And I said, “I do.” And he said, “Do you have any questions for me? Is there anything you want to ask me? Is there anything you want to know?”
And I said, “No.” I said, “No.”
And it wasn’t until I was 19 that I wrote him a letter saying, “Actually, I have to know. I have to know.”
Ford: “Why did you do this? What happened? Why?” I was able to feel strong and bold enough to say, “You know what? I—I can handle the truth. And I want to know the truth.”
And I wrote him a letter asking him those questions. He wrote me back very quickly, um, with those answers. And … I found that to be, um, very useful to me.
(The hum is louder now, solid and solemn.)
Smith: He told her that when he was a young man, he was deeply insecure and afraid. And the way he sort of dealt with those feelings was to turn his fear into aggression—and then he turned that aggression onto his two victims. He told her he became a monster so that he didn’t have to become a man.
Smith: Did you ever tell your dad about your own sexual assault?
Ford: I did. [A long pause.] When my dad got out of prison, we sat down and I just said, you know, “It’s really important to me that you know. And I want you to know that I’m okay. But this has had a really big impact on my life.”
And he put his head down, and he was quiet for a really long time. And then he said, “You know, I thought about you every day. And I prayed for you every day. And this is the only one of my prayers for you that did not come true, that this didn’t happen to you. Everything else,” he was like, “You’re so smart and beautiful. And you have this amazing personality.” You know, it was all these wonderful things about me, right? And then he said, “But this is something that I prayed every day you would never know. And I’m so sorry that you did. I’m so sorry that that’s something you live with. And I hope that, um, maybe, over time, our relationship can be part of what helps you in that place.”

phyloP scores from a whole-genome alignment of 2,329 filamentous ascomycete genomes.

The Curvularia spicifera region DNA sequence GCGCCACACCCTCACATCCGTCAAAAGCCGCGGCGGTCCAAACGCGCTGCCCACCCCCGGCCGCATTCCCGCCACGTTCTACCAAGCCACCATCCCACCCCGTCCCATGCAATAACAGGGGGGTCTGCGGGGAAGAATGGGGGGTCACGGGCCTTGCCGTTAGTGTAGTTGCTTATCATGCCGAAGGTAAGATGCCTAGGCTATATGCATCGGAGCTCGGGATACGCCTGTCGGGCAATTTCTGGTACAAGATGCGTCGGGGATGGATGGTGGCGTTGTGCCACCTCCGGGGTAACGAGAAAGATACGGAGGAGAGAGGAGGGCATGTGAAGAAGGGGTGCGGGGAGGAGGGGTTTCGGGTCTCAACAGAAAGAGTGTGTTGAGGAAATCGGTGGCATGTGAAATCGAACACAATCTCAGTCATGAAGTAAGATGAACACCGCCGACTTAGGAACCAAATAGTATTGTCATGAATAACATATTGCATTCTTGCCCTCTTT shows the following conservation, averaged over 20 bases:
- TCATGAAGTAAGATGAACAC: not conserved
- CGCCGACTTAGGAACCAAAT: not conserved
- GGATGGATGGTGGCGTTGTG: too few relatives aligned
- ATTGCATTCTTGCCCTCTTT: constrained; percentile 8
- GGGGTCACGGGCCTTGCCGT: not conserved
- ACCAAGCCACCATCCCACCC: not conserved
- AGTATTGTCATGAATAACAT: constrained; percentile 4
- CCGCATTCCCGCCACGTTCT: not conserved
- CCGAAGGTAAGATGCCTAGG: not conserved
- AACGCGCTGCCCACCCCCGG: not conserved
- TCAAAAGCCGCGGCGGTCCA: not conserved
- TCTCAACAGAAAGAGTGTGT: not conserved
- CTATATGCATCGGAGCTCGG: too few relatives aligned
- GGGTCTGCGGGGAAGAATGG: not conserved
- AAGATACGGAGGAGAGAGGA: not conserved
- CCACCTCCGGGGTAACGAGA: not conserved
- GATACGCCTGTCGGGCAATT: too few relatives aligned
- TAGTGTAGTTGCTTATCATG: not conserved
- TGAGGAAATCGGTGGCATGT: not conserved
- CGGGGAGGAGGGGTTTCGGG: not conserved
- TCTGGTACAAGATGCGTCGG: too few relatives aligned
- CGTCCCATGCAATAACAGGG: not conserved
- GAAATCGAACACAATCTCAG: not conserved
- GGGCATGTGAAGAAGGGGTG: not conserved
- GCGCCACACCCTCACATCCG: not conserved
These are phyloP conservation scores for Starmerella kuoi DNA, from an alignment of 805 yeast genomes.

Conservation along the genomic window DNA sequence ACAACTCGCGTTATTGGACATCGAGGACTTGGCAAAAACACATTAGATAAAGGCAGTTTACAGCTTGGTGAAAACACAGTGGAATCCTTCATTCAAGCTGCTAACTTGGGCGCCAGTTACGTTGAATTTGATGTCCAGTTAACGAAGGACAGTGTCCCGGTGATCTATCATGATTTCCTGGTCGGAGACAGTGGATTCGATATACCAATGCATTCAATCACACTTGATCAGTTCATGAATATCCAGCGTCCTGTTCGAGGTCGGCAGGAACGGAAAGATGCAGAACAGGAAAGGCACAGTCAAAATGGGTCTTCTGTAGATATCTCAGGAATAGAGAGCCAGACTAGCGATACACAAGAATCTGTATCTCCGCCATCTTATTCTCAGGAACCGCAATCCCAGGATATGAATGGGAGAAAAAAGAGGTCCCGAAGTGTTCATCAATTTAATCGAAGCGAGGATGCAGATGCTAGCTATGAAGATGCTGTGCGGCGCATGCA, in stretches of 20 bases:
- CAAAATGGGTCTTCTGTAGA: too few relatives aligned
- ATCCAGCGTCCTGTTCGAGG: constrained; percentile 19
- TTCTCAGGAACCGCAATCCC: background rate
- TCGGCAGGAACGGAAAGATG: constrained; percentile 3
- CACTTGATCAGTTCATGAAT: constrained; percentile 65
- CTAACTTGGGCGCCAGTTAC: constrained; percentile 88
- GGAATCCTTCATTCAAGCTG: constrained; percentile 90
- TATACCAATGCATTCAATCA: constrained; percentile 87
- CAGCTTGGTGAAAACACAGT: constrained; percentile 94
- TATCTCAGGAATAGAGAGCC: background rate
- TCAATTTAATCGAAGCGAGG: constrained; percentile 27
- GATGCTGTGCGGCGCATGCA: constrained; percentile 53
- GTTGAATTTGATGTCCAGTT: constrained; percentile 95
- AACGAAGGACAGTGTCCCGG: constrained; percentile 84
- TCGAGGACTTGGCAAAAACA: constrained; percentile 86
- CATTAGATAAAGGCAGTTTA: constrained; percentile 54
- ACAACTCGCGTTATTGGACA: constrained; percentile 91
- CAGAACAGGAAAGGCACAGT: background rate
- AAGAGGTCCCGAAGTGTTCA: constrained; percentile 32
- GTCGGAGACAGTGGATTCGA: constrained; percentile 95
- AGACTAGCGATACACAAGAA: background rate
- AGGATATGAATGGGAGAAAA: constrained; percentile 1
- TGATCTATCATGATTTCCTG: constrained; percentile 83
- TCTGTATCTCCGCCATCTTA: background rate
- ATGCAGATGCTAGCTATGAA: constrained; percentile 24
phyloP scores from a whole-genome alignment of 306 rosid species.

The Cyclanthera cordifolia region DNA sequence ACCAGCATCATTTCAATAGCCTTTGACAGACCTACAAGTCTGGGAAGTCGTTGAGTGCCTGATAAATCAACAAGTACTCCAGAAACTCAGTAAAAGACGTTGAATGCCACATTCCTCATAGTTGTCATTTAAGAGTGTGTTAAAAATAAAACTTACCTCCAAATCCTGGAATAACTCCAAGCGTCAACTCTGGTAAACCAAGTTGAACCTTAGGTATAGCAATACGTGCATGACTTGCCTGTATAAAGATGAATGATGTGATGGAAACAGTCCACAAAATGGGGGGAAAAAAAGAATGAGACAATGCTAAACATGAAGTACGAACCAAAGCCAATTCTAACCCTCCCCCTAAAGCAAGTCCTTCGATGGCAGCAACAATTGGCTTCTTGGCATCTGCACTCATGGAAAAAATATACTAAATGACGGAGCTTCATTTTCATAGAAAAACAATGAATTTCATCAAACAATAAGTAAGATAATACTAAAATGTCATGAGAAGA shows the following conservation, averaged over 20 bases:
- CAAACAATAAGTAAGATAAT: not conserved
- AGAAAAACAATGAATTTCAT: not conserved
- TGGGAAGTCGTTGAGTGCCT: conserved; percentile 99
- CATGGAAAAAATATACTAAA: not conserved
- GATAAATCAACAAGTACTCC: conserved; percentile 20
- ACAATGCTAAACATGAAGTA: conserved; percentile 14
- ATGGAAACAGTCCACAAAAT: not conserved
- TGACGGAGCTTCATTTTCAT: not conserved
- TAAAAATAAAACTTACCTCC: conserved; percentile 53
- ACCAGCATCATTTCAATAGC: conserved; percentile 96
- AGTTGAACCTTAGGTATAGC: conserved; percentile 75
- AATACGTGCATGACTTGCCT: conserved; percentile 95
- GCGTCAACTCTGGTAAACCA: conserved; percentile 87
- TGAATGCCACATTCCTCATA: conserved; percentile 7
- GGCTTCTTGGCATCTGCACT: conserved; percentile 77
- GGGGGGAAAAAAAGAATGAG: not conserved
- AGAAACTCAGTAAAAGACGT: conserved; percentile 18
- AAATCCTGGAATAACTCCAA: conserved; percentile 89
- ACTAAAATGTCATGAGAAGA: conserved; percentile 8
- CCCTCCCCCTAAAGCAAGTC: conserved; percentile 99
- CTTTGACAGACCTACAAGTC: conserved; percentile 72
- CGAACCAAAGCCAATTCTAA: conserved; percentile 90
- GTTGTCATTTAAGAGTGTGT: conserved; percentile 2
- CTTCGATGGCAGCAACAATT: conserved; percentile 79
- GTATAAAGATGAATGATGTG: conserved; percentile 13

And then I slept in the basement of the house, um—which was very nice, not like a basement basement [Laughs.], like a finished, very lovely basement—I slept down there, and my dad slept upstairs in his room, and it was the first time we’d slept in the same house together that I could remember.
(An organ of wind chimes plays an enchanting cacophony of light and direction.)
Ford: And, yeah. We just—we just kept talking, you know? Next day into today! We just keep talking to each other.